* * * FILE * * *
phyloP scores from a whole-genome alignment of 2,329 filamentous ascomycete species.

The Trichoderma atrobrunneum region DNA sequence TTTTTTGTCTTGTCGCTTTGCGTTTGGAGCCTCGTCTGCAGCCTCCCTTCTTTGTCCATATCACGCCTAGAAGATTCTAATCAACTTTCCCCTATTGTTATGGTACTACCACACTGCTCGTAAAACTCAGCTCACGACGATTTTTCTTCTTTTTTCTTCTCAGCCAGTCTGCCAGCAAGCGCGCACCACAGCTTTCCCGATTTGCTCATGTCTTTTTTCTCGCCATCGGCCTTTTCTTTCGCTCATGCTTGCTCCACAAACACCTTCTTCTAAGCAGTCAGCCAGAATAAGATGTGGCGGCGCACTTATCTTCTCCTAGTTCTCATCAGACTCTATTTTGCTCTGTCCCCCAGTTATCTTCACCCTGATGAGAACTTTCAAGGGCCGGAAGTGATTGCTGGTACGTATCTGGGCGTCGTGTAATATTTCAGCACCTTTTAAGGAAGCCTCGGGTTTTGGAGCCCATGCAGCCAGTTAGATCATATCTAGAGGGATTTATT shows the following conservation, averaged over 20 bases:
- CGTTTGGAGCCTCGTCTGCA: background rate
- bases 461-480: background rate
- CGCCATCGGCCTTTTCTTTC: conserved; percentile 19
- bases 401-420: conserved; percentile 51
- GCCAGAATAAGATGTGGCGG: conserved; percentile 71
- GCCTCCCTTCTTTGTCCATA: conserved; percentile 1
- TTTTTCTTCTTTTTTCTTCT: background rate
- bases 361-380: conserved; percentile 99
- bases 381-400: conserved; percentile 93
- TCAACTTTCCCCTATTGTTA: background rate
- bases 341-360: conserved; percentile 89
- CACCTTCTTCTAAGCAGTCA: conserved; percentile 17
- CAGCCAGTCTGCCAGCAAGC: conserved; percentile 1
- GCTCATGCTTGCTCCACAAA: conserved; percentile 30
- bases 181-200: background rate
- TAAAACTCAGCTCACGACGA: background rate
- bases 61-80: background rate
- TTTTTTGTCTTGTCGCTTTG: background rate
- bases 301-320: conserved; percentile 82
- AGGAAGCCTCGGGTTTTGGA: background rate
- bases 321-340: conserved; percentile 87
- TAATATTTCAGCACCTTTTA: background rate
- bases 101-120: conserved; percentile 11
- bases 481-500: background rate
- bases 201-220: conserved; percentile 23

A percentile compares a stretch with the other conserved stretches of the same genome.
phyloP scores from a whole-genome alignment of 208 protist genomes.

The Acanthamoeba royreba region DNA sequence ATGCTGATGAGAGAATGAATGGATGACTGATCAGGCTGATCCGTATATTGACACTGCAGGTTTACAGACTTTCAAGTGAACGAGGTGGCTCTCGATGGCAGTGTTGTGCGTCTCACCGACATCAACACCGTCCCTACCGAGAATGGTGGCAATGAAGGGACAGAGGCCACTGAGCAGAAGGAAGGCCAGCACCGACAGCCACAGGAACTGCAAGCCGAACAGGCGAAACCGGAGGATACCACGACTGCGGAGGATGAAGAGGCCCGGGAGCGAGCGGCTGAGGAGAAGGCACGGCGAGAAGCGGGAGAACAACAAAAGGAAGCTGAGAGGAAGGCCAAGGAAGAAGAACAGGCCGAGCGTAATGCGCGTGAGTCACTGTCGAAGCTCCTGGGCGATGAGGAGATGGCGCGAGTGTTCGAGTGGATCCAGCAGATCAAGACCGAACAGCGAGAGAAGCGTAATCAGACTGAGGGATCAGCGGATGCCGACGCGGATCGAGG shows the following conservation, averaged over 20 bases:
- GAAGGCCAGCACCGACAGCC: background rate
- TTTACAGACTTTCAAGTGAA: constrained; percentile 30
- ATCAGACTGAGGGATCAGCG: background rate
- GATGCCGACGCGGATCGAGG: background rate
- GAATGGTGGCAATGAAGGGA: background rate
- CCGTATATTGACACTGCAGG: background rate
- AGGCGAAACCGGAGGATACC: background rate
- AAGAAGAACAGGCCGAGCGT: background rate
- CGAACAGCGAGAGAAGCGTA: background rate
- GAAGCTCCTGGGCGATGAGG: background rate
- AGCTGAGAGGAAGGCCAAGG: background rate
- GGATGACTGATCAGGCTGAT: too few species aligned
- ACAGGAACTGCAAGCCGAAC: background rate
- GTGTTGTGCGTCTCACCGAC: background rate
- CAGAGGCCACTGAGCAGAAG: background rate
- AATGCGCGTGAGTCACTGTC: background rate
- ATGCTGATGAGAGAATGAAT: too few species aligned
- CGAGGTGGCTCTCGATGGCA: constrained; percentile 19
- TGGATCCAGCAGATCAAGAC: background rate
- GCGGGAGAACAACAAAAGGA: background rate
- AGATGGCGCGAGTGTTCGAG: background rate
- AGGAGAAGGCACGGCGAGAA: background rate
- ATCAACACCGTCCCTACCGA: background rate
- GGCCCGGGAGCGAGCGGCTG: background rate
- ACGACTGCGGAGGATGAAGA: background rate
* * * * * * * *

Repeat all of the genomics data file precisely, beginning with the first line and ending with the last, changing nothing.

phyloP scores from a whole-genome alignment of 2,329 filamentous ascomycete species.

The Trichoderma atrobrunneum region DNA sequence TTTTTTGTCTTGTCGCTTTGCGTTTGGAGCCTCGTCTGCAGCCTCCCTTCTTTGTCCATATCACGCCTAGAAGATTCTAATCAACTTTCCCCTATTGTTATGGTACTACCACACTGCTCGTAAAACTCAGCTCACGACGATTTTTCTTCTTTTTTCTTCTCAGCCAGTCTGCCAGCAAGCGCGCACCACAGCTTTCCCGATTTGCTCATGTCTTTTTTCTCGCCATCGGCCTTTTCTTTCGCTCATGCTTGCTCCACAAACACCTTCTTCTAAGCAGTCAGCCAGAATAAGATGTGGCGGCGCACTTATCTTCTCCTAGTTCTCATCAGACTCTATTTTGCTCTGTCCCCCAGTTATCTTCACCCTGATGAGAACTTTCAAGGGCCGGAAGTGATTGCTGGTACGTATCTGGGCGTCGTGTAATATTTCAGCACCTTTTAAGGAAGCCTCGGGTTTTGGAGCCCATGCAGCCAGTTAGATCATATCTAGAGGGATTTATT shows the following conservation, averaged over 20 bases:
- CGTTTGGAGCCTCGTCTGCA: background rate
- bases 461-480: background rate
- CGCCATCGGCCTTTTCTTTC: conserved; percentile 19
- bases 401-420: conserved; percentile 51
- GCCAGAATAAGATGTGGCGG: conserved; percentile 71
- GCCTCCCTTCTTTGTCCATA: conserved; percentile 1
- TTTTTCTTCTTTTTTCTTCT: background rate
- bases 361-380: conserved; percentile 99
- bases 381-400: conserved; percentile 93
- TCAACTTTCCCCTATTGTTA: background rate
- bases 341-360: conserved; percentile 89
- CACCTTCTTCTAAGCAGTCA: conserved; percentile 17
- CAGCCAGTCTGCCAGCAAGC: conserved; percentile 1
- GCTCATGCTTGCTCCACAAA: conserved; percentile 30
- bases 181-200: background rate
- TAAAACTCAGCTCACGACGA: background rate
- bases 61-80: background rate
- TTTTTTGTCTTGTCGCTTTG: background rate
- bases 301-320: conserved; percentile 82
- AGGAAGCCTCGGGTTTTGGA: background rate
- bases 321-340: conserved; percentile 87
- TAATATTTCAGCACCTTTTA: background rate
- bases 101-120: conserved; percentile 11
- bases 481-500: background rate
- bases 201-220: conserved; percentile 23

A percentile compares a stretch with the other conserved stretches of the same genome.
phyloP scores from a whole-genome alignment of 208 protist genomes.

The Acanthamoeba royreba region DNA sequence ATGCTGATGAGAGAATGAATGGATGACTGATCAGGCTGATCCGTATATTGACACTGCAGGTTTACAGACTTTCAAGTGAACGAGGTGGCTCTCGATGGCAGTGTTGTGCGTCTCACCGACATCAACACCGTCCCTACCGAGAATGGTGGCAATGAAGGGACAGAGGCCACTGAGCAGAAGGAAGGCCAGCACCGACAGCCACAGGAACTGCAAGCCGAACAGGCGAAACCGGAGGATACCACGACTGCGGAGGATGAAGAGGCCCGGGAGCGAGCGGCTGAGGAGAAGGCACGGCGAGAAGCGGGAGAACAACAAAAGGAAGCTGAGAGGAAGGCCAAGGAAGAAGAACAGGCCGAGCGTAATGCGCGTGAGTCACTGTCGAAGCTCCTGGGCGATGAGGAGATGGCGCGAGTGTTCGAGTGGATCCAGCAGATCAAGACCGAACAGCGAGAGAAGCGTAATCAGACTGAGGGATCAGCGGATGCCGACGCGGATCGAGG shows the following conservation, averaged over 20 bases:
- GAAGGCCAGCACCGACAGCC: background rate
- TTTACAGACTTTCAAGTGAA: constrained; percentile 30
- ATCAGACTGAGGGATCAGCG: background rate
- GATGCCGACGCGGATCGAGG: background rate
- GAATGGTGGCAATGAAGGGA: background rate
- CCGTATATTGACACTGCAGG: background rate
- AGGCGAAACCGGAGGATACC: background rate
- AAGAAGAACAGGCCGAGCGT: background rate
- CGAACAGCGAGAGAAGCGTA: background rate
- GAAGCTCCTGGGCGATGAGG: background rate
- AGCTGAGAGGAAGGCCAAGG: background rate
- GGATGACTGATCAGGCTGAT: too few species aligned
- ACAGGAACTGCAAGCCGAAC: background rate
- GTGTTGTGCGTCTCACCGAC: background rate
- CAGAGGCCACTGAGCAGAAG: background rate
- AATGCGCGTGAGTCACTGTC: background rate
- ATGCTGATGAGAGAATGAAT: too few species aligned
- CGAGGTGGCTCTCGATGGCA: constrained; percentile 19
- TGGATCCAGCAGATCAAGAC: background rate
- GCGGGAGAACAACAAAAGGA: background rate
- AGATGGCGCGAGTGTTCGAG: background rate
- AGGAGAAGGCACGGCGAGAA: background rate
- ATCAACACCGTCCCTACCGA: background rate
- GGCCCGGGAGCGAGCGGCTG: background rate
- ACGACTGCGGAGGATGAAGA: background rate